[History_ID](pk-autonumber), [history_datetime](#date#), [Asset_ID](fk(tbl_asset)-long), [Location_ID](fk(tbl_locations)-long), [Instrument_ID](fk(tbl_instruments)-long), [Status_ID](fk(tbl_status)-long), [User_ID](fk(tbl_user)-long), [history_comment](txt).

NOTE: These are only three of the tables in the database… there are several more.

I start out with an unbound form (that way the user doesn’t need to wait for the record set to load - tbl_history is HUGE), using some simple combo-boxes the user can either enter the asset_id or find it using the manufacture, product, serial number to filter things… once that is accomplished, the query is built, the form is bound, and the related records from tbl_history are shown in the detail section of the form as a continuous form .

If the user clicks on the (New Record) button an “events” form opens, then, using VBA, I build the following query:

qry_combobox_frmhistory_allowedstatus :
strSQL = _
“SELECT Status_ID, Status_name
FROM tbl_status RIGHT JOIN tbl_StatusNextAllowed ON tbl_status.Status_ID = tbl_StatusNextAllowed.AllowedStatus_ID
WHERE (((tbl_StatusNextAllowed.Status_ID)=” & lng_laststatus & “));”

lng_laststatus is set to the status recorded in the newest record, based on the date of the event, in the query for the asset_id on tbl_history... This then becomes the record source for the combo-box; thus, effectivly removing illogical choices from the combo-box dropdown.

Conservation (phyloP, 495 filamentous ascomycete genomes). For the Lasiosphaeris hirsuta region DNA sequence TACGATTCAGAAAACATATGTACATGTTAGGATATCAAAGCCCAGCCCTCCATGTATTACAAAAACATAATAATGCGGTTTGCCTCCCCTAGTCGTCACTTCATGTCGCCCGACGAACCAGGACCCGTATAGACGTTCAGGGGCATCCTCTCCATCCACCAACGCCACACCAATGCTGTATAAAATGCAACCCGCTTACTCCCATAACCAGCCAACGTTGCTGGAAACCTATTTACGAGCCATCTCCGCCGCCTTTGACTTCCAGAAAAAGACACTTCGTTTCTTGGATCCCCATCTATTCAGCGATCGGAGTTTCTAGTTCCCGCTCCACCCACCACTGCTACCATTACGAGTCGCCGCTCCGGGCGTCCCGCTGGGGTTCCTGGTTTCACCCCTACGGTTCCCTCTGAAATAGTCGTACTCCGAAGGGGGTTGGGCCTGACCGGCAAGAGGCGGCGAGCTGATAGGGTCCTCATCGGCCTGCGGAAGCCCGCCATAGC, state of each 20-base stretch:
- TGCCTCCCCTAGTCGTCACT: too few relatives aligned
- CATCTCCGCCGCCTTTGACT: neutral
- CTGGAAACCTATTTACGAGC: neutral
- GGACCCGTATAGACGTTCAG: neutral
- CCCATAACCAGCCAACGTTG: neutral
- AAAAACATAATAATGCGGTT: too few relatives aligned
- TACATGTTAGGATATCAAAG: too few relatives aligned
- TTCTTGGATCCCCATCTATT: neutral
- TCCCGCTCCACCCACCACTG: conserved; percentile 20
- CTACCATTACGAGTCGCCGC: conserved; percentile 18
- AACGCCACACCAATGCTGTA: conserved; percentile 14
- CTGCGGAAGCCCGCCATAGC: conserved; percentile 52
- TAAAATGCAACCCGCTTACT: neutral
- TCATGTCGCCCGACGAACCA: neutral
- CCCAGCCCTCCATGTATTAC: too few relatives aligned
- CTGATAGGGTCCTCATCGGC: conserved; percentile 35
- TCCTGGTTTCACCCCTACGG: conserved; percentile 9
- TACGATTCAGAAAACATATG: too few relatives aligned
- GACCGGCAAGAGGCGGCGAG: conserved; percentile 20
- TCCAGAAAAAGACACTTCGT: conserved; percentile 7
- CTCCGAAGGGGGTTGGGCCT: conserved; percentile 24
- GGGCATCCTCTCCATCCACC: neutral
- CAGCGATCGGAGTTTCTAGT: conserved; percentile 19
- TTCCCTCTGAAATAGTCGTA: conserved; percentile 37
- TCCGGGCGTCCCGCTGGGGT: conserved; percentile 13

The combo-box is bound to [Status_ID] value, however, it only displays the [Status_Name] to the user (i.e. if the last event from the tbl_history was 3 (“Broken”) then the user will only see “Repaired, SentOutForRepair, ReturnedFromRepair” in the dropdown list and if the user selected “SentOutForRepair” the combobox.value = 5).

The combobox.value is entered into the [Status_ID] in tbl_history, along with the information from the other controls on the popup form, once the user clicks on the (Save) command button:

IF there is a more elegant way to do this, then please, give me heads-up!!!
X_____X
Apr 2 '12 #12

Rabbit
Expert Mod 10K+
P: 12,315
What it sounds like is that you've created, in essence, a cascaded combo box. That seems a suitably elegant solution to me. Can you explain why you believe it is inelegant?
Apr 2 '12 #13

zmbd
Expert Mod 5K+
P: 5,285
@Rabbit:

Whereas the main form has a nice, imho, feel to it with the cascading cboxs, the pop-up for a new record really didn't have the same feel when I was bulding the cbox for the next status.

No better explanation in that it just didn't feel, well, simple.

One of the most valuable lessons I learned from my Chemistry professors, "If you're banging your head against the wall over a problem, more than likely, you've missed something simple." Thus, I'm constantly looking for the simplest solution to any task, not always easy, just... elegant. In this case, elegant happens to be, normalizing the table. :)